While weak growth across Europe has made things harder than expected, these measures will still see France’s deficit fall to 3.7 per cent in 2013, from 4.8 per cent in 2012. Hollande has also shown admirable flexibility, resisting pressure to bring in any further deficit reduction measures to meet draconian EU targets while the economy is still weak (he has instead delayed them).

The ratio between taxes and spending reductions will level up a little in 2014, and some entitlements may be means tested. But freezes are likely to continue to take precedence to significant cuts on the spending side.

Whatever one’s view of Hollande, to equate this with the medicine meted out by other Governments in Europe is fatuous. Compare it, for instance, to George Osborne’s approach, whose ratio of cuts to taxes is 80:20, with that 20 per cent borne by people on average incomes while millionaires pay less. It’s also a world away from the broad-based slash and burn policies being implemented in Italy or Greece. Low and middle income households in France have been protected, as have public services.

Here Labour can still draw positive lessons, as beyond the need for short-term stimulus now, they face up to longer-term decisions over whether to accept the enormous cuts currently pencilled in by the Tories for 2015 and beyond. The deficit faced by any incoming Labour government is likely to be of a similar order to that faced by the French President.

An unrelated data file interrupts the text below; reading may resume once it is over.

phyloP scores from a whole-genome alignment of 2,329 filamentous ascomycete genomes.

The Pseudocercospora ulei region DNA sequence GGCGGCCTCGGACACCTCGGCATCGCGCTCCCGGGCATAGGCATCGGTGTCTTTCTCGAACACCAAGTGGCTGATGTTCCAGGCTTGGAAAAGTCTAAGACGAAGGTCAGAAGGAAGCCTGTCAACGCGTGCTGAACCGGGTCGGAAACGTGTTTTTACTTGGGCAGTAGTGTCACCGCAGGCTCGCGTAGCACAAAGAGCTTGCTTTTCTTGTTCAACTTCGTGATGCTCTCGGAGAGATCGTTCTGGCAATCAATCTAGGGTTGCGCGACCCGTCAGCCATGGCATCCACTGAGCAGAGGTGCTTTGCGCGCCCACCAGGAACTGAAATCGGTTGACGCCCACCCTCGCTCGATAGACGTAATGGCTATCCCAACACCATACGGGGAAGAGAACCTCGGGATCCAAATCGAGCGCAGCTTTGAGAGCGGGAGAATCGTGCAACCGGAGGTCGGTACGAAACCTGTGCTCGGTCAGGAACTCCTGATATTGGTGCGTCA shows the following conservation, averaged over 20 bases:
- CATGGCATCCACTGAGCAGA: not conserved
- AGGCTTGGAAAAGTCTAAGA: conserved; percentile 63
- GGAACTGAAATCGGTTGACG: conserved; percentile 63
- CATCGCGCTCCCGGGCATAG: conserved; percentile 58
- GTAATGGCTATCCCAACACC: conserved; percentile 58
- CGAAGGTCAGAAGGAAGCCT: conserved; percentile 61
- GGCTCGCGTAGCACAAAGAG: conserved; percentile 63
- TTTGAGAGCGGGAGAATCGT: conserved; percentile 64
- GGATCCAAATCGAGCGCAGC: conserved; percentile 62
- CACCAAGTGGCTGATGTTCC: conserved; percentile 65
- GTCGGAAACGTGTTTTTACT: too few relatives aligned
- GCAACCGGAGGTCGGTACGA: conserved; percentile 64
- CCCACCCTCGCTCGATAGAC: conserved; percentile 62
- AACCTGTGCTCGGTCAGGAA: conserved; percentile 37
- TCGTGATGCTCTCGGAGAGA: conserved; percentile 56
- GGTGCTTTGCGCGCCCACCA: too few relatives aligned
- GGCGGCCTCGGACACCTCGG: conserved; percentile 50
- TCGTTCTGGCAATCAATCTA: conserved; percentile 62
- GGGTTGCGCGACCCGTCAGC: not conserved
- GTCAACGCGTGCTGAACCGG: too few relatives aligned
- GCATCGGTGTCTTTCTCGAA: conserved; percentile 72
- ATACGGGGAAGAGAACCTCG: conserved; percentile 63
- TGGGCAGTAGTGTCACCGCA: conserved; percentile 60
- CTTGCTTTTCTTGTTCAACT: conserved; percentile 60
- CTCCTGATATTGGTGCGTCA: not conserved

Drawing inspiration from Hollande, but outside the fiscal straight jack imposed on Eurozone countries, Labour could set a longer more flexible timetable for elimination of the deficit. Assuming they inherit low growth, they could then pledge a freeze on overall departmental spending. This would be tough but would cancel planned Tory cuts and shut down accusations of profligacy or ‘turning the taps back on’ in a relatively painless way, providing them space to talk more about growth and living standards. Beyond that, levies on the well off and big businesses (e.g Financial Transactions Tax, Land Value Tax, restoring the main rate of corporation tax etc) should go towards paying for the rest of deficit reduction.

Within this overall spending envelope, further tax rises on the top (a 50p rate, mansion tax etc) could pay for tax cuts for those on low and middle incomes, aiding demand. Growth measures requiring capital spend would then be funded by taking money from budgets with the least impact on domestic demand (cuts in defence and international development to pay for a large house building programme, for instance).

There are many areas, of course, where Miliband will want and need to do the exact opposite of Hollande. He will have to be careful to not be seen to over-promise, given the public’s already brittle faith in politics. But a closer reading of François Hollande than we will be afforded in our newspapers reveals an important truth; one that can be rescued from the carnage of an otherwise difficult first year for the Socialist President. When it comes to how, when and on whose backs the national books are balanced, there are still choices.

This piece originally appeared on Shifting Grounds